Clash with Regev intensifies with actor's controversial 'animals' remark

"Artists must also know that even in a difficult argument one must choose to remain human," Herzog said.

By ARIK BENDER, CARMIT SAPIR VITZ
June 15, 2015 08:55
2 minute read.
Culture and Sport Minister Miri Regev

Culture and Sport Minister Miri Regev. (photo credit: REUTERS)

 
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Hundreds of actors and representatives from cultural institutions gathered at a meeting in Jaffa on Sunday where they continued their protest against Culture and Sport Minister MIri Regev.

Actor and director Oded Cotler's speech at the meeting stirred controversy Monday, prompting responses from politicians and members of the arts community

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"Imagine your world silent, Ms. Regev, without books, music, poems," he said. "A world where there is nothing to disturb the nation from celebrating thirty Knesset seats followed by a herd of animals eating their grass."

Part of the audience reacted angrily to Cotler's remark prompting the artist to say that his aim was to be provocative. 

Regev said that Cotler's remark revealed the "ugly and snobby face of the speaker and of those in the audience that applauded in support."  

"The remark is an expression of cultural darkness," Regev added. 

Opposition leader Isaac Herzog said in response that Cotler's remark and the applause that it received have "nothing in common with culture, love of mankind or pluralism."

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"Artists must also know that even in a difficult argument one must choose to remain human and to act with respect toward the other side who thinks differently, even if the opposing position is something that drives you mad," Herzog said. 

Israeli author Amos Oz told Israel Radio on Monday morning that he condemned the attacks on Regev.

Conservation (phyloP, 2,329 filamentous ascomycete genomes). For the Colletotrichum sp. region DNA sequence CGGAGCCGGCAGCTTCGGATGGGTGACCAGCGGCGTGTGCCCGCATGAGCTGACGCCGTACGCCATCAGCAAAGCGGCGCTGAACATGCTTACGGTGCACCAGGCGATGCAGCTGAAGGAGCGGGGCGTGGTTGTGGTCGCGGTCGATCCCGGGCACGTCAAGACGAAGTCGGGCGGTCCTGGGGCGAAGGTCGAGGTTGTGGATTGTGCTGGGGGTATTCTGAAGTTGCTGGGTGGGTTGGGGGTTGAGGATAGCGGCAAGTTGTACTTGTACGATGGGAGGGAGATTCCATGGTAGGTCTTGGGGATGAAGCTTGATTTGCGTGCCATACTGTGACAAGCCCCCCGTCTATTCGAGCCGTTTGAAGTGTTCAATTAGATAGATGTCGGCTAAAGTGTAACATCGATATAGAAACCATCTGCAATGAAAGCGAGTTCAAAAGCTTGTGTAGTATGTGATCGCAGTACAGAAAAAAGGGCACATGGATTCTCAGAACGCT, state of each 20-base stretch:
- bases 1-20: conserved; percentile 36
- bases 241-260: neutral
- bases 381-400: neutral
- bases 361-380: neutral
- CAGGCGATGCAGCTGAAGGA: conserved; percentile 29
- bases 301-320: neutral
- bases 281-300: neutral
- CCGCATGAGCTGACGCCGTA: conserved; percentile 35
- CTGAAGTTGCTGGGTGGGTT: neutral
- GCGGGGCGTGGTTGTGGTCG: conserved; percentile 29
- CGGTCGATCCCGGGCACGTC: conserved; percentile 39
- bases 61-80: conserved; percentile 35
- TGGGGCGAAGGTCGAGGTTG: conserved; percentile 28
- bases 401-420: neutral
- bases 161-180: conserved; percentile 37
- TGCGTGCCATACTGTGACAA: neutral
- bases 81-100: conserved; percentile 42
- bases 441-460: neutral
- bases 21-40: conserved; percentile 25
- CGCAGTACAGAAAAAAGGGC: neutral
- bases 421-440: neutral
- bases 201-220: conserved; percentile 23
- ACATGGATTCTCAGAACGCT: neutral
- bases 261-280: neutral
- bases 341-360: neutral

The meeting in Jaffa comes amid the signing of a petition by more than 1,500 artists against Regev and her ministry following a political storm in which Arab Israeli actor Norman Issa refused to participate in a performance in the Jordan Valley.

After Issa declined to participate in a performance of the Haifa Theater’s Boomerang production in the Jordan Valley over the Green Line last week, Regev called on him to reconsider his decision and accused the actor of not believing in coexistence.

She followed that with a thinly veiled threat to cut off the ministry’s support for the theater Issa runs with his Jewish wife at Jaffa Port, which provides entertainment for Arab and Jewish children, youth and adults.

“If Norman does not withdraw his decision I intend to reconsider the ministry’s support for the Elmina Theater which he manages,” she said.

The protesters’ petition accused Regev of involvement in “the anti-democratic moves instigated by governmental organizations.”

The minister said those petitioning were unfamiliar with her or her policies.

She called their petitioning action “uncultured” and “baseless.”

“I don’t intend to engage in conversations through petitioning,” Regev said Sunday in response to the petition.

She stressed that “upholding the law, respect of mankind and his liberty, and a love of Israel are my guiding principles. I am committed to forwarding culture and fostering creativity in the country as well as to promoting Israeli culture abroad.”   

Dana Somberg contributed to this report.    

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